It is incredibly important to get a good night rest everyday, as it can affect the rest of your activities during the day. However, there are some habits or things that we do during the day, that can prevent us from having a restful sleep at night. Keep reading to find out examples of those things, and alternatives that would help you have a better sleep everyday.

Long naps in the daytime

While you may think taking a nap during the day will help you “catch up” on lost sleep, it can actually do more harm than good.

Make sure you are keeping your naps brief and light, so that it is easier to wake up from it, and subsequently fall asleep later at night.

What’s the ideal amount of time to nap? Try limiting your naps to 15- 20 minutes, and better if you nap before 3pm so that it’s easier to fall asleep later on.

Pre-bed snacks

Certain foods can negatively impact your sleep, especially when eaten in the evening. These include:

  • chocolate
  • sugar
  • saturated fat
  • caffeine

A 2016 study also found that diets that are low in fiber and high in saturated fats and sugar can lead to sleep disorders.

On the other hand, foods high in healthy fats can help you get to sleep. Try:

  • walnuts
  • avocado
  • full fat milk
  • cheese
  • yogurt
  • chia seeds
  • fish

To-do list

Worrying about the things on your to-do list can keep the brain overly active in the evening, making it hard to sleep.

Writing down your list of to-dos can help you feel more relaxed and in control, leading to improved sleep quality. Rather than ruminating, try putting pen to paper. This can give you a sense of closure: An action’s been taken, now you can get your rest.

Mind games

Although they may sound like end-of-day activities, reading mentally or emotionally stimulating books, problem-solving, or emotionally intense conversations can make it harder to drift off to sleep.

Over-stimulating your mind can lead to delayed falling asleep, or cause you to have a restless sleep or nightmares.

Instead of mental activities, try:

  • listening to soothing music
  • taking a warm bath
  • doing a gentle yoga session
  • doing self-massage
  • looking at a coffee table book with calming pictures
  • engaging in meditation or prayer

Soothing vs. stimulating scents

Scent can play a big part in your ability to sleep. Get the most out of aromatherapy with a diffuser by your bedside to help encourage sleep. Some oils can be stimulating, while others are calming.

Oils to avoid include:

  • peppermint
  • citrus
  • ginger
  • rosemary
  • basil
  • eucalyptus
  • jasmine

Instead, try:

  • lavender
  • sandalwood
  • rose
  • bergamot
  • ylang ylang
  • vetiver
  • sandalwood
  • cedarwood

While research suggests there are health benefits, the Food and Drug Administration (FDA) doesn’t monitor or regulate the purity or quality of essential oils. It’s important to talk with a healthcare professional before you begin using essential oils and be sure to research the quality of a brand’s products. Always do a patch test before trying a new essential oil.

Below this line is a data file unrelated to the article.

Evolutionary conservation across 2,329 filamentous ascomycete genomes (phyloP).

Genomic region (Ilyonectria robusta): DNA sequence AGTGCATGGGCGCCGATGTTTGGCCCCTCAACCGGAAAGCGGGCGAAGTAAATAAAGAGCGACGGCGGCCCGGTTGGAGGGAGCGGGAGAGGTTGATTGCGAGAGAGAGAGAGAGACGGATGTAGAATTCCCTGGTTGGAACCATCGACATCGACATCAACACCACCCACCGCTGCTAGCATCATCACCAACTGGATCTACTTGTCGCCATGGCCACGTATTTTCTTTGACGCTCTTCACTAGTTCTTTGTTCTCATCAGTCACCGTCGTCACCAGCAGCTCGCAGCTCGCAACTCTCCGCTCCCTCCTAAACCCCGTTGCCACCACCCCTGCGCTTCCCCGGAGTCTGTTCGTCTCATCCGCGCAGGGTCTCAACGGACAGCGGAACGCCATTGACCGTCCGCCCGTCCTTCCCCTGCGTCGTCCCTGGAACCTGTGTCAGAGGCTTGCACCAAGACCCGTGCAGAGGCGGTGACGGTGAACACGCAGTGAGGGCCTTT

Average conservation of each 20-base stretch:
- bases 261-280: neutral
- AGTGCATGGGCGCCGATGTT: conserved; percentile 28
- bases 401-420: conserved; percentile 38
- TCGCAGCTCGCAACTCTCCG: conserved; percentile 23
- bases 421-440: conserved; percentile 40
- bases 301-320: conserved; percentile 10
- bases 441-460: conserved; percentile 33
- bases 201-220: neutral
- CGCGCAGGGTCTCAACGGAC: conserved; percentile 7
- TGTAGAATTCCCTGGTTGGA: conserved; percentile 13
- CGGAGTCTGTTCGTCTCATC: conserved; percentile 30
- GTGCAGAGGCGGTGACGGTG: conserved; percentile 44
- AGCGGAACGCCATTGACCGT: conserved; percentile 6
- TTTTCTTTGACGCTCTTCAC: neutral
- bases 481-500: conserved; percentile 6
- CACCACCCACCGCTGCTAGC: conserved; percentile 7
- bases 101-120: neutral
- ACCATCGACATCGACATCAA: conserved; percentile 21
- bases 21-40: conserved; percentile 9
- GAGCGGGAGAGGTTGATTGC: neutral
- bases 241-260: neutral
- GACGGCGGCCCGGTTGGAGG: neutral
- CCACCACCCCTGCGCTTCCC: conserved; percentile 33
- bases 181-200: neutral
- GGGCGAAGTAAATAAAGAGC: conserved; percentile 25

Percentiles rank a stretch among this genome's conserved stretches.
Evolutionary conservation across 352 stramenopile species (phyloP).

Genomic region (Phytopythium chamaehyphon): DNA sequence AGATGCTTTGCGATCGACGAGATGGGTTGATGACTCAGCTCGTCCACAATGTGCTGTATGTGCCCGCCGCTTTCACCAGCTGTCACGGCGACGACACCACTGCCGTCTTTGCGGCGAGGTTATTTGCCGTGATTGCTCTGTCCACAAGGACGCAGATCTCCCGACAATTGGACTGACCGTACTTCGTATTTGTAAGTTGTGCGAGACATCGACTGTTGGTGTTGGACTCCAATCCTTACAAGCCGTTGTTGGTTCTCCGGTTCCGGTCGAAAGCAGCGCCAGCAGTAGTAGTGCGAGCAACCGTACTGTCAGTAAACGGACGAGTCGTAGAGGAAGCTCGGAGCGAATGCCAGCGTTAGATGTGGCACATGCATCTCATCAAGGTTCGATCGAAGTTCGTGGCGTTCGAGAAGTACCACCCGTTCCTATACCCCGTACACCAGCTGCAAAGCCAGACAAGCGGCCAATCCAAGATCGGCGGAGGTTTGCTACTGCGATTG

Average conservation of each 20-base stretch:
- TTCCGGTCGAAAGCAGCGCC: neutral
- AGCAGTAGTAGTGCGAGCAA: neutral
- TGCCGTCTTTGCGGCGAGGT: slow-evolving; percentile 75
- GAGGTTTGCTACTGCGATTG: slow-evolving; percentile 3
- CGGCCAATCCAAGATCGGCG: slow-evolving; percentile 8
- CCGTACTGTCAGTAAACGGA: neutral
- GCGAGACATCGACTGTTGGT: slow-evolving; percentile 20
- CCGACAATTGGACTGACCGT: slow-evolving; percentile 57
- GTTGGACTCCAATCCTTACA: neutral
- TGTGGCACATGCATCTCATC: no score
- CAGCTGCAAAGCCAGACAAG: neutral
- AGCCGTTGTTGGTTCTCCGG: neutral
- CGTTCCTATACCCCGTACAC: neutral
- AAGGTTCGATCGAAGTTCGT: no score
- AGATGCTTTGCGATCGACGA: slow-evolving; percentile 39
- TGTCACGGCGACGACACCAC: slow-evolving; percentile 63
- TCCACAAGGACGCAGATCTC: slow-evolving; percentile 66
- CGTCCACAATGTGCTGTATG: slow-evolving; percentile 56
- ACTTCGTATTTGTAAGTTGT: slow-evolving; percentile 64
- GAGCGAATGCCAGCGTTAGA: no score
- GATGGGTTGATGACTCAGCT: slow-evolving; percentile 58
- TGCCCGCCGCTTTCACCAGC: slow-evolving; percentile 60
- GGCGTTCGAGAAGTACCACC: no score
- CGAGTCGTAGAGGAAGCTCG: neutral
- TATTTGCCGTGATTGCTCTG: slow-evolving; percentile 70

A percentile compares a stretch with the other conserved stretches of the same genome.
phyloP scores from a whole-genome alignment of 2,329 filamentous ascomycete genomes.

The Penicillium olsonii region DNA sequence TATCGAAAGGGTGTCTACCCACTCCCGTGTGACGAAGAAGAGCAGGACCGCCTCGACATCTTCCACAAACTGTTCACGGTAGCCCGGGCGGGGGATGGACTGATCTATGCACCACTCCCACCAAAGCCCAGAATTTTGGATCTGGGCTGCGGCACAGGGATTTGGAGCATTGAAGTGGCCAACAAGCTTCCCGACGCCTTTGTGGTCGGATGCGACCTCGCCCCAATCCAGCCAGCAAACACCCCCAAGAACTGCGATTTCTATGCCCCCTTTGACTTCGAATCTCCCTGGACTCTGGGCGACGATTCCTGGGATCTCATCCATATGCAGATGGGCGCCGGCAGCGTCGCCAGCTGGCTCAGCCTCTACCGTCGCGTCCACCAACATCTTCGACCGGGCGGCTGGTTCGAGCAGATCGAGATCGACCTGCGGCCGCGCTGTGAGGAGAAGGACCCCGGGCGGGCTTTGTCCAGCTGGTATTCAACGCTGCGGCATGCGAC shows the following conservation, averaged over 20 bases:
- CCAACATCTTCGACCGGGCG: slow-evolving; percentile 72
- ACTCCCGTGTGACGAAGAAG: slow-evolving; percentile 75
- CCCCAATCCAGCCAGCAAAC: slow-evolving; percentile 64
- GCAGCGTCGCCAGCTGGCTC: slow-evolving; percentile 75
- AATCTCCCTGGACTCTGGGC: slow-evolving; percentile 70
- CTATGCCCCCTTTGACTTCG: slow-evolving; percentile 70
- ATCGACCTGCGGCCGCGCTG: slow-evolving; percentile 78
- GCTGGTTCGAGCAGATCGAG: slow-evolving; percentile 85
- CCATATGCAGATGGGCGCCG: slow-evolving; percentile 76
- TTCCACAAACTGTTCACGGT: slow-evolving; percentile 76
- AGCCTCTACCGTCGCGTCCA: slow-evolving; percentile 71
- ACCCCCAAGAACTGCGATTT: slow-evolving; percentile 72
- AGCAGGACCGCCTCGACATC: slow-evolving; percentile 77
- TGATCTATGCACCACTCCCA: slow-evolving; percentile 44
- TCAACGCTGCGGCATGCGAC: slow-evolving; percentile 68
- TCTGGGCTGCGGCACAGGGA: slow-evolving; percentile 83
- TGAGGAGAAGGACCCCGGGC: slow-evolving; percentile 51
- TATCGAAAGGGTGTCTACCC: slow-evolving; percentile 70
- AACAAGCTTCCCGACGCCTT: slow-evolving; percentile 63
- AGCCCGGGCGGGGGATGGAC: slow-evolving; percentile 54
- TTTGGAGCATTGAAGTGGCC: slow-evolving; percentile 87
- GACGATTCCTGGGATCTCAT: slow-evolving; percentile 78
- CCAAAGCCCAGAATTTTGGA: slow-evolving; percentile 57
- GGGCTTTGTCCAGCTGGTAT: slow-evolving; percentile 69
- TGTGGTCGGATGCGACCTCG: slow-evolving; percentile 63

Staying hydrated throughout the day can help you get your rest at night.

It can also help you make it to morning with enough liquid in your system. You may even want to drink a full 8 ounces of water an hour before bed, giving you plenty of time to take a bathroom break first.

Coffee after dinner

You may know that caffeine leads to alertness and wakefulness, but it can still be hard to say no to that afternoon coffee.

However, it’s probably not worth it.

You should be avoiding caffeine consumption in the afternoon through the evening hours in order not to disrupt your sleep. Instead, try an herbal or decaffeinated tea or warm, spiced milk.

Evening drinks

Even though alcohol can sometimes make you sleepy, too much can lead to poor sleep.

Because alcohol acts as a depressant on the central nervous system, you may find that you fall asleep more quickly after drinking. However, you may also find that you wake up or experience disruptive vivid dreams.

Although drinking may make you feel tired, it won’t get you the quality sleep you need.

Hot sleeping space

As mentioned above, it’s difficult to sleep when the body is too hot.

Keeping a window open or a fan going can go a long way toward cooling down your space. Though you don’t have to keep your room cool all day, you can take a moment in the evening to get the temperature lower before bedtime.

Bedtime routine

A wind-down routine can go a long way toward getting you the restful sleep you need.

Some ways to signal to your brain that it’s time to wind down before you hit your pillow include:

  • dimming the lights
  • diffusing essential oils
  • putting on calm music
  • moving from a large, open space to a cozier, more intimate space
  • turning off electronics
  • drinking a warm beverage
  • meditating
  • changing into pajamas

There are plenty of ways to create a bedtime routine that works for you.

The takeaway

There are lots of simple tricks you can use to tweak your daytime habits for better sleep.

If these lifestyle shifts don’t help, speak with a doctor about other solutions to help you establish a consistent, healthy sleep schedule.

DISCLAIMER: These posts should not be used to self-diagnose or self-treat any health, medical, physical or psychiatric condition. Information shared via posts does not replace professional healthcare advice specific to your condition and needs. If you are unsure whether you would benefit from implementing tools discussed in these posts, please contact your healthcare provider.